By Melissa Dittmann Tracey, REALTOR® Magazine
Those kitchen cabinets may soon get pricier.
A new law recently signed by President Obama limits the amount of formaldehyde used in U.S. products. Formaldehyde can be found in the glue that holds wood together, often used in furniture, cabinets, and inexpensive wood products.
While the new law will make furniture greener -- and safer to your health -- some furniture-makers will likely need to increase the cost of their products as they explore an alternative to using formaldehyde. Some industry experts predict that furniture pricetags may increase anywhere from 5-15 percent on items that currently contain the formaldehyde-based glue.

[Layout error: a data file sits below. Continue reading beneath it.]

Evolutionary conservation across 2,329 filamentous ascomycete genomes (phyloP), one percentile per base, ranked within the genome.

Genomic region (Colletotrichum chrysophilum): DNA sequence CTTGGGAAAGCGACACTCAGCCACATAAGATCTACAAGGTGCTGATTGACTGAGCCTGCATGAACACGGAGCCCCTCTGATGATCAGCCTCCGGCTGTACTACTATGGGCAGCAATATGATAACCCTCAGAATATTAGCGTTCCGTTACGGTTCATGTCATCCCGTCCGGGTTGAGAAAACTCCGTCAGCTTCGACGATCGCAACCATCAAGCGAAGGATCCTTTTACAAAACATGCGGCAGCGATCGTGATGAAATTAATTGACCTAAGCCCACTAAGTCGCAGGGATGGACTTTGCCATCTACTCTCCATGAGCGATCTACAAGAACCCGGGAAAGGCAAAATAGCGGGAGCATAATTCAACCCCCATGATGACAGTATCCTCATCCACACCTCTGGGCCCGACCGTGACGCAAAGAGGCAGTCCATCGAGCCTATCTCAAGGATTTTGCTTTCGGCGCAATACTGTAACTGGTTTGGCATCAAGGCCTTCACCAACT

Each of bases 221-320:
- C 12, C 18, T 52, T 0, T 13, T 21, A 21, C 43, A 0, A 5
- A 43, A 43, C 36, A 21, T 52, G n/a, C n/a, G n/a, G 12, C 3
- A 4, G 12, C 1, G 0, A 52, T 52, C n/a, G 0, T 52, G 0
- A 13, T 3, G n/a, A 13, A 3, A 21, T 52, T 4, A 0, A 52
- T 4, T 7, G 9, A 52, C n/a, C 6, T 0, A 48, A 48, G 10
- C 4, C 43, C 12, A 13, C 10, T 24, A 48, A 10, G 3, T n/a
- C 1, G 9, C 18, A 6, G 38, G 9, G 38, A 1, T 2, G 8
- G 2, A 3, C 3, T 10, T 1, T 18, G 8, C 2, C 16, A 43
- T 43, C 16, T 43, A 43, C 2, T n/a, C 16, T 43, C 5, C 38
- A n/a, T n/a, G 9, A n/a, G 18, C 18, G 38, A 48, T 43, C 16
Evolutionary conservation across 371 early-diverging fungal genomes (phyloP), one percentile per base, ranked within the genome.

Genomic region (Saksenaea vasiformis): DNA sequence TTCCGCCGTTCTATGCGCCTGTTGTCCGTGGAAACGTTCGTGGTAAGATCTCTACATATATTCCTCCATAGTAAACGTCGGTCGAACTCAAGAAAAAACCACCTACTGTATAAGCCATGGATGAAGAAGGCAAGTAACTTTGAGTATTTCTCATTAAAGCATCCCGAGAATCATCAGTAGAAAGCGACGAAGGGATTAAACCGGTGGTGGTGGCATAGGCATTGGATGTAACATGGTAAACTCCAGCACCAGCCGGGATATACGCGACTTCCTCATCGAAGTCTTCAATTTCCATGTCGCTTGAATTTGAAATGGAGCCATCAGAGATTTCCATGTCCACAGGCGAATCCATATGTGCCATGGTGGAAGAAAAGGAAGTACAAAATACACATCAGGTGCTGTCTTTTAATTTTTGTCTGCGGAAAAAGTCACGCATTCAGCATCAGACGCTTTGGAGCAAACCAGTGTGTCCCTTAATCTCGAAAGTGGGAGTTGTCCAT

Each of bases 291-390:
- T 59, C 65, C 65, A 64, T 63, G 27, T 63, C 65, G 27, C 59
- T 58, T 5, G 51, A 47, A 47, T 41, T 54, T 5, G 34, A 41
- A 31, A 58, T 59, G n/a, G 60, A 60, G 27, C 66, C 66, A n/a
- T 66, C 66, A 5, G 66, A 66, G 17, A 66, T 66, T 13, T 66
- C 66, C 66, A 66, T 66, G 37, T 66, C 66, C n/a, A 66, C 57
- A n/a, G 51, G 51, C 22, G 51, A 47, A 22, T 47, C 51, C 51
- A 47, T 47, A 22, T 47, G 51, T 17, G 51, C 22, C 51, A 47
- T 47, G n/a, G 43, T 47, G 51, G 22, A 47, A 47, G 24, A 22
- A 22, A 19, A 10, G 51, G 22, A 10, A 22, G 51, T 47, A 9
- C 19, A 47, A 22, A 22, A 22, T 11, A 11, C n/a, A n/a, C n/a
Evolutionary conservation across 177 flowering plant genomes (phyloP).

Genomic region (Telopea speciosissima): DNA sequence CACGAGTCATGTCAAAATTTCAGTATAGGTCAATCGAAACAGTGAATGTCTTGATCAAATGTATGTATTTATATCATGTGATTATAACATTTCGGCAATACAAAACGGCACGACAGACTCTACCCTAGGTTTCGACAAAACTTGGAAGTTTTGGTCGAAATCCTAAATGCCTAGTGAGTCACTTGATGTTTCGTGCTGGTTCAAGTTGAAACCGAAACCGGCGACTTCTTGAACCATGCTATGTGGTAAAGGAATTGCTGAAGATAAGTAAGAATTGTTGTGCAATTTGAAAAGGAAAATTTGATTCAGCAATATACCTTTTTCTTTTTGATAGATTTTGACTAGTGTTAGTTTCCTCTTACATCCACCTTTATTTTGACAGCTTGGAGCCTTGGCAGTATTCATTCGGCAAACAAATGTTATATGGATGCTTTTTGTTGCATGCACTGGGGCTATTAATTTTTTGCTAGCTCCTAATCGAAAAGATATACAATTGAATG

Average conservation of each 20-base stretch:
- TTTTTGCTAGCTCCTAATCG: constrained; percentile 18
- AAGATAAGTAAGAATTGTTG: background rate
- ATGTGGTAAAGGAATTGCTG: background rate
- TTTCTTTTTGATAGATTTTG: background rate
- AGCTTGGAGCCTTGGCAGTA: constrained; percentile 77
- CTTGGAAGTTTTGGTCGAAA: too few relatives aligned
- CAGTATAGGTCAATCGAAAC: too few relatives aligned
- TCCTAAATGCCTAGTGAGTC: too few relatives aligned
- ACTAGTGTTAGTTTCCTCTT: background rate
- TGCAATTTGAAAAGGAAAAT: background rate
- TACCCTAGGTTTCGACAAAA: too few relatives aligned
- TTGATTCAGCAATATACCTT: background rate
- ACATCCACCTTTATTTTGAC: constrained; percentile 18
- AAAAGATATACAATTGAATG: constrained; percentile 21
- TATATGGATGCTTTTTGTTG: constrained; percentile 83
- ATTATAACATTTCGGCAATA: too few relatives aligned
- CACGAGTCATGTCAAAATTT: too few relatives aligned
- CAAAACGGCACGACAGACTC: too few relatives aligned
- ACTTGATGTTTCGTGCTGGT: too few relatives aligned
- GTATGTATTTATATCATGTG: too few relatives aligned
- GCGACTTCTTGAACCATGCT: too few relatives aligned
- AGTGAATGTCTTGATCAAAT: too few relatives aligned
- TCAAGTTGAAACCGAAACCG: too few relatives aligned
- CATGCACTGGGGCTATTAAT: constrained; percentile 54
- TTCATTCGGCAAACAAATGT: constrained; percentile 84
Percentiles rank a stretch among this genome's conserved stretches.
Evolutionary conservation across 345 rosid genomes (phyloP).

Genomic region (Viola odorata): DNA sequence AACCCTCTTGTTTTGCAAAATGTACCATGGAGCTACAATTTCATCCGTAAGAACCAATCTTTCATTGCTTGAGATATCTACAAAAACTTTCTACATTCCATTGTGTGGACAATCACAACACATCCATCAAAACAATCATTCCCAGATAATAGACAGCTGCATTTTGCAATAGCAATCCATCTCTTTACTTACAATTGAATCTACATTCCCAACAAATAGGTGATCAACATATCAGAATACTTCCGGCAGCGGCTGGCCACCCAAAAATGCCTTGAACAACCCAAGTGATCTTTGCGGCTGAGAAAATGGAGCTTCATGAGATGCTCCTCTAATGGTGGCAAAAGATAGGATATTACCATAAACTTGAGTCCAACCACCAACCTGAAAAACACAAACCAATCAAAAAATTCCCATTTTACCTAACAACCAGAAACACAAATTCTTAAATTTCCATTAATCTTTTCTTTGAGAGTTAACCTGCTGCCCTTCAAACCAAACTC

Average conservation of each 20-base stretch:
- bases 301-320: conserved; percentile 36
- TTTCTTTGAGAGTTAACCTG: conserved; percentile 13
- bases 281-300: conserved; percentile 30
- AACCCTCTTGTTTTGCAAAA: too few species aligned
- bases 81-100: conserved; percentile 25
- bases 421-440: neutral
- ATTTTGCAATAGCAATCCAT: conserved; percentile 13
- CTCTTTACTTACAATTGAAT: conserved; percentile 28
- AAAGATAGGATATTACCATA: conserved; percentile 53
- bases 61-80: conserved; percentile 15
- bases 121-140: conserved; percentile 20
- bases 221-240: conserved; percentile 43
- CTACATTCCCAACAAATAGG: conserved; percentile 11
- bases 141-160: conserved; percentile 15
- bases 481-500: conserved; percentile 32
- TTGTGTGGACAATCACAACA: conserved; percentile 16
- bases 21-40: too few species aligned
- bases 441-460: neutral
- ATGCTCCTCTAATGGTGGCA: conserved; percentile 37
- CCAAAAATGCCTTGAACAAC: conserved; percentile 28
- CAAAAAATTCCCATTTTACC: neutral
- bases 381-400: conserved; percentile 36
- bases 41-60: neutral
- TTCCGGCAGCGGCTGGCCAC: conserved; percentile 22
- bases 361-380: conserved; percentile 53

In high doses, formaldehyde can be dangerous to your health. Health experts have linked it to respiratory problems and even cancer.
The health dangers of formaldehyde gained widespread attention after trailers for victims of Hurricane Katrina were banned when some victims experienced respiratory problems from the formaldehyde used in the trailers’ walls, cabinets, and ceilings, according to a recent article in USA Today (Furniture to be Greener, But Pricier by Jayne O'Donnell).
It could be at least three years before all products sold in the United States must meet the new guidelines, which limits formaldehyde emissions to 0.09 parts per million or less. In California, which paved the way for the federal law, furniture stores must comply sooner -- Dec. 31, 2011.